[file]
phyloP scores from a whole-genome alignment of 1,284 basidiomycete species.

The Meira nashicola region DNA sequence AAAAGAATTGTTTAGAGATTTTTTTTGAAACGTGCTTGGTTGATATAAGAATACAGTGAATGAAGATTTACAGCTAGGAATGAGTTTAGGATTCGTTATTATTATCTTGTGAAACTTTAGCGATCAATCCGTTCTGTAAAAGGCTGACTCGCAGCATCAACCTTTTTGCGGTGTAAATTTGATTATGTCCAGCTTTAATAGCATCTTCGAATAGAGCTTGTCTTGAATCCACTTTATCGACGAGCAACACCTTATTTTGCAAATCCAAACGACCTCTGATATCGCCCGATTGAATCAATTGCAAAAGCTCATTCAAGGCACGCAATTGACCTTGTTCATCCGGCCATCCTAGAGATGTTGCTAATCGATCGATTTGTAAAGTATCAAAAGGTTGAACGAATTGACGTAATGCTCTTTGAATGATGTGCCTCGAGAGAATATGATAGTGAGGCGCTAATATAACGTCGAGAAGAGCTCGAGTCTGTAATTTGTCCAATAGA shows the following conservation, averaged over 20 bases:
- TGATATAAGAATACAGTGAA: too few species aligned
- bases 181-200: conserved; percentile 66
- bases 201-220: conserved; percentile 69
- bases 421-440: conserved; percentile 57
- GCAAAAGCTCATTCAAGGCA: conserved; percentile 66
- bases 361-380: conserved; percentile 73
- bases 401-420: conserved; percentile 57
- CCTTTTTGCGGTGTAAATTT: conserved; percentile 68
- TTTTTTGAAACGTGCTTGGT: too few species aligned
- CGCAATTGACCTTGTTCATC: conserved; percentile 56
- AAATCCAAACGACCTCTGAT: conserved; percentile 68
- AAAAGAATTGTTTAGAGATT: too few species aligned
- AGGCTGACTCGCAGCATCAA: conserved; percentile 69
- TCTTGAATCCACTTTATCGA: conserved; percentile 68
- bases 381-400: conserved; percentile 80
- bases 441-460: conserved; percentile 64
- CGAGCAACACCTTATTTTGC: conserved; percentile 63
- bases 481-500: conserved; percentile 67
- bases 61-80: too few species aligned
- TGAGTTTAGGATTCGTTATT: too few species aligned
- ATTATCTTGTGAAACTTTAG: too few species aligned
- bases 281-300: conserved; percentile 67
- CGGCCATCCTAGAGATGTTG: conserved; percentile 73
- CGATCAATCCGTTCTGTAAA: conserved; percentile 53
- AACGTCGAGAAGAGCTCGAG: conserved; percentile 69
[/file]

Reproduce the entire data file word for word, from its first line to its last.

phyloP scores from a whole-genome alignment of 1,284 basidiomycete species.

The Meira nashicola region DNA sequence AAAAGAATTGTTTAGAGATTTTTTTTGAAACGTGCTTGGTTGATATAAGAATACAGTGAATGAAGATTTACAGCTAGGAATGAGTTTAGGATTCGTTATTATTATCTTGTGAAACTTTAGCGATCAATCCGTTCTGTAAAAGGCTGACTCGCAGCATCAACCTTTTTGCGGTGTAAATTTGATTATGTCCAGCTTTAATAGCATCTTCGAATAGAGCTTGTCTTGAATCCACTTTATCGACGAGCAACACCTTATTTTGCAAATCCAAACGACCTCTGATATCGCCCGATTGAATCAATTGCAAAAGCTCATTCAAGGCACGCAATTGACCTTGTTCATCCGGCCATCCTAGAGATGTTGCTAATCGATCGATTTGTAAAGTATCAAAAGGTTGAACGAATTGACGTAATGCTCTTTGAATGATGTGCCTCGAGAGAATATGATAGTGAGGCGCTAATATAACGTCGAGAAGAGCTCGAGTCTGTAATTTGTCCAATAGA shows the following conservation, averaged over 20 bases:
- TGATATAAGAATACAGTGAA: too few species aligned
- bases 181-200: conserved; percentile 66
- bases 201-220: conserved; percentile 69
- bases 421-440: conserved; percentile 57
- GCAAAAGCTCATTCAAGGCA: conserved; percentile 66
- bases 361-380: conserved; percentile 73
- bases 401-420: conserved; percentile 57
- CCTTTTTGCGGTGTAAATTT: conserved; percentile 68
- TTTTTTGAAACGTGCTTGGT: too few species aligned
- CGCAATTGACCTTGTTCATC: conserved; percentile 56
- AAATCCAAACGACCTCTGAT: conserved; percentile 68
- AAAAGAATTGTTTAGAGATT: too few species aligned
- AGGCTGACTCGCAGCATCAA: conserved; percentile 69
- TCTTGAATCCACTTTATCGA: conserved; percentile 68
- bases 381-400: conserved; percentile 80
- bases 441-460: conserved; percentile 64
- CGAGCAACACCTTATTTTGC: conserved; percentile 63
- bases 481-500: conserved; percentile 67
- bases 61-80: too few species aligned
- TGAGTTTAGGATTCGTTATT: too few species aligned
- ATTATCTTGTGAAACTTTAG: too few species aligned
- bases 281-300: conserved; percentile 67
- CGGCCATCCTAGAGATGTTG: conserved; percentile 73
- CGATCAATCCGTTCTGTAAA: conserved; percentile 53
- AACGTCGAGAAGAGCTCGAG: conserved; percentile 69